Scarlett Johansson has been on every short list for her red hot looks. From Maxim magazine to Esquire’s Sexiest Woman Alive, Johansson has dominated the market with her image and film work this year. Unfortunately, it looks like Johansson’s spoken words are too much to handle for Fox, and her Super Bowl ad for SodaStream has been banned.
In the now banned Super Bowl ad, Scarlett Johansson is seen making her own fizzy drink. As the commercial rolls, Johansson is so impressed by the drink that she wants to make it “viral.” She then decides to take her robe off to reveal a slinky dress as she suggestively sucks on the straw. However, it’s the words that she says and not her behavior that gives SodaStream a real viral push and an ultimate ban from being advertised at the Super Bowl.
The real tagline for the commercial is in the last five seconds of her ad. Simply put by USA Today, Fox wasn’t okay with the four words, “Sorry, Coke and Pepsi.”
According to USA Today, SodaStream’s CEO Daniel Birnbaum spoke about the reaction to the now banned Super Bowl ad. Birnbaum said that the reason why the ad is banned for Super Bowl is, “because they’re afraid of Coke and Pepsi.”
Of course, it’s not really surprising that Scarlett Johansson’s ad would be banned, considering Pepsi is sponsoring the halftime show with Bruno Mars. Besides enjoying the game, and the commercials in between, millions of viewers tune in to see the exciting halftime show at the Super Bowl. If Pepsi pulled out as a sponsor, there’s no telling what would have happened or how expensive that would have been for Fox.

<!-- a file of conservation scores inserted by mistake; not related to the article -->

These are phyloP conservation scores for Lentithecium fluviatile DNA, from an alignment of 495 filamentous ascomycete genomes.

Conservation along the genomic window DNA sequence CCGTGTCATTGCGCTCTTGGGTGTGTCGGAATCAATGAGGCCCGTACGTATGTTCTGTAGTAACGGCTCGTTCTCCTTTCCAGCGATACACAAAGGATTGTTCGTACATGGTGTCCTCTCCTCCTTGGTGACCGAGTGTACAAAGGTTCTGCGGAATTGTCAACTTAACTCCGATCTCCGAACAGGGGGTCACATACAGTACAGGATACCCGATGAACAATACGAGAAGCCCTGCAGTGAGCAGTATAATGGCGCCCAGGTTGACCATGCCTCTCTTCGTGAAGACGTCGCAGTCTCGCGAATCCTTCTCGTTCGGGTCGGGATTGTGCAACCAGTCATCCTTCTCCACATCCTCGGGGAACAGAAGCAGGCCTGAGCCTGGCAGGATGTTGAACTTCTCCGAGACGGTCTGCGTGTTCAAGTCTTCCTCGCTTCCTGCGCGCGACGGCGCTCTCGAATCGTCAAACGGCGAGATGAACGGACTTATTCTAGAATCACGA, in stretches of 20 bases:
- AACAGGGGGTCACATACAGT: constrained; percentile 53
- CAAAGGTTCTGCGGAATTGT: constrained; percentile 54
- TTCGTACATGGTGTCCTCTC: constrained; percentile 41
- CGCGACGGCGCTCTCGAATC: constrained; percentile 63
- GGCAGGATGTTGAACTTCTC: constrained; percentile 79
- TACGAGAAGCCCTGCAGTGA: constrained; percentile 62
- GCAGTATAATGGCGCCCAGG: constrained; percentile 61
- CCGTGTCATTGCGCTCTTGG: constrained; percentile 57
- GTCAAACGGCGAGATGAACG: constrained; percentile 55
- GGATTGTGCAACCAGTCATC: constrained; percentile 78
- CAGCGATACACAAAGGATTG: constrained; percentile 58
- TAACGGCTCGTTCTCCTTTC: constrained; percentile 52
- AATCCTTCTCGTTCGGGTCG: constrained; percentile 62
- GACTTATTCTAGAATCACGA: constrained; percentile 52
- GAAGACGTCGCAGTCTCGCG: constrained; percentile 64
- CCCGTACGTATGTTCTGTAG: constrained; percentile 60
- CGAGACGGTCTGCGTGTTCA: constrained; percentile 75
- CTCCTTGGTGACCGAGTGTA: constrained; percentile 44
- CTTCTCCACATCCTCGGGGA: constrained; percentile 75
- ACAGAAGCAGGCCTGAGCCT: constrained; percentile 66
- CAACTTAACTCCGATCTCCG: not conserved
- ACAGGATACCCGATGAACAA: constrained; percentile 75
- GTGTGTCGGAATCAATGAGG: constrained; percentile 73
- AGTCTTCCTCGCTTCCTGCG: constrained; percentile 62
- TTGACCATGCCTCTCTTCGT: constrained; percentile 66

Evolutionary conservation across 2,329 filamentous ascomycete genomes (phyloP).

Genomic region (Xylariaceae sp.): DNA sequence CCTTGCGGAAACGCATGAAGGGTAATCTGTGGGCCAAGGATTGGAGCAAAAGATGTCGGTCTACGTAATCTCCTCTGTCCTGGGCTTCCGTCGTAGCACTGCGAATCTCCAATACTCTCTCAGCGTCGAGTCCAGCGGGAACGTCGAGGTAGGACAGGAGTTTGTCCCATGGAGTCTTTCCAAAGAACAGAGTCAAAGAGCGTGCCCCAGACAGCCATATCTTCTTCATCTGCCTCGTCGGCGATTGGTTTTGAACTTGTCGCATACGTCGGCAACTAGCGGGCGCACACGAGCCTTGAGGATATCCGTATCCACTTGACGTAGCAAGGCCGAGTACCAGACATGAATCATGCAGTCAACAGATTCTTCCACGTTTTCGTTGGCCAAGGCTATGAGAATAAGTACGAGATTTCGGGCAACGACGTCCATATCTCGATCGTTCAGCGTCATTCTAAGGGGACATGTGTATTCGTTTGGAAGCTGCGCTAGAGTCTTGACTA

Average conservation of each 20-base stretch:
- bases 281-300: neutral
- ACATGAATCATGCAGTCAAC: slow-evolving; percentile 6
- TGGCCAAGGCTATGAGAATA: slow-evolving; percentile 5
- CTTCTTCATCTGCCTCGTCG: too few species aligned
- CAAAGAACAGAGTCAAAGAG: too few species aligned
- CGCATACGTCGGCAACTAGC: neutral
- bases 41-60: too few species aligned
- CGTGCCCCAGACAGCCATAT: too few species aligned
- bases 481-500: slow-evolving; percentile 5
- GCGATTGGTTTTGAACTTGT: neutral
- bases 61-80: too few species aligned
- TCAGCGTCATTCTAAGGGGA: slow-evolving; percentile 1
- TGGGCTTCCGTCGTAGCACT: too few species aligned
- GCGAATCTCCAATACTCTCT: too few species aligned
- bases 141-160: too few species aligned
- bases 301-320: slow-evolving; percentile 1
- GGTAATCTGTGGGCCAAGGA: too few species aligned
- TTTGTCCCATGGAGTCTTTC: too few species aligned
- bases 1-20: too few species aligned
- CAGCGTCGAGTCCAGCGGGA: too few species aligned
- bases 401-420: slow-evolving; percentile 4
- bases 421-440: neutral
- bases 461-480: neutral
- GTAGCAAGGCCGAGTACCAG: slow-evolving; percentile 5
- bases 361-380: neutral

Birnbaum continued to assert that Fox made the wrong decision by not approving SodaStream’s commercial:
“What are they afraid of? Which advertiser in America doesn’t mention a competitor? This is the kind of stuff that happens in China. I’m disappointed as an American.”
As for Fox, they haven’t directly commented on Scarlett Johansson’s banned commercial, but PepsiCo. has come forward to deny any claims they pressured Fox to ban the commercial. A spokesperson from the company said, “I can confirm we did not pressure Fox. Other than that, we don’t comment on our competitors’ efforts.”
Last week, Scarlett Johansson defended the commercial and the brand on The Huffington Post. Johansson published an essay titled “Clearing the Air.” In the essay, Scarlett wrote:
“I remain a supporter of economic cooperation and social interaction between a democratic Israel and Palestine. SodaStream is a company that is not only committed to the environment but to building a bridge to peace between Israel and Palestine, supporting neighbors working alongside each other, receiving equal pay, equal benefits and equal rights.”
Johansson continued to advocate for the company in her essay:
“I believe in conscious consumerism and transparency and I trust that the consumer will make their own educated choice that is right for them.”
To see the full essay written by Scarlett Johansson click here.
Check out the viral ad that you won’t catch at Super Bowl: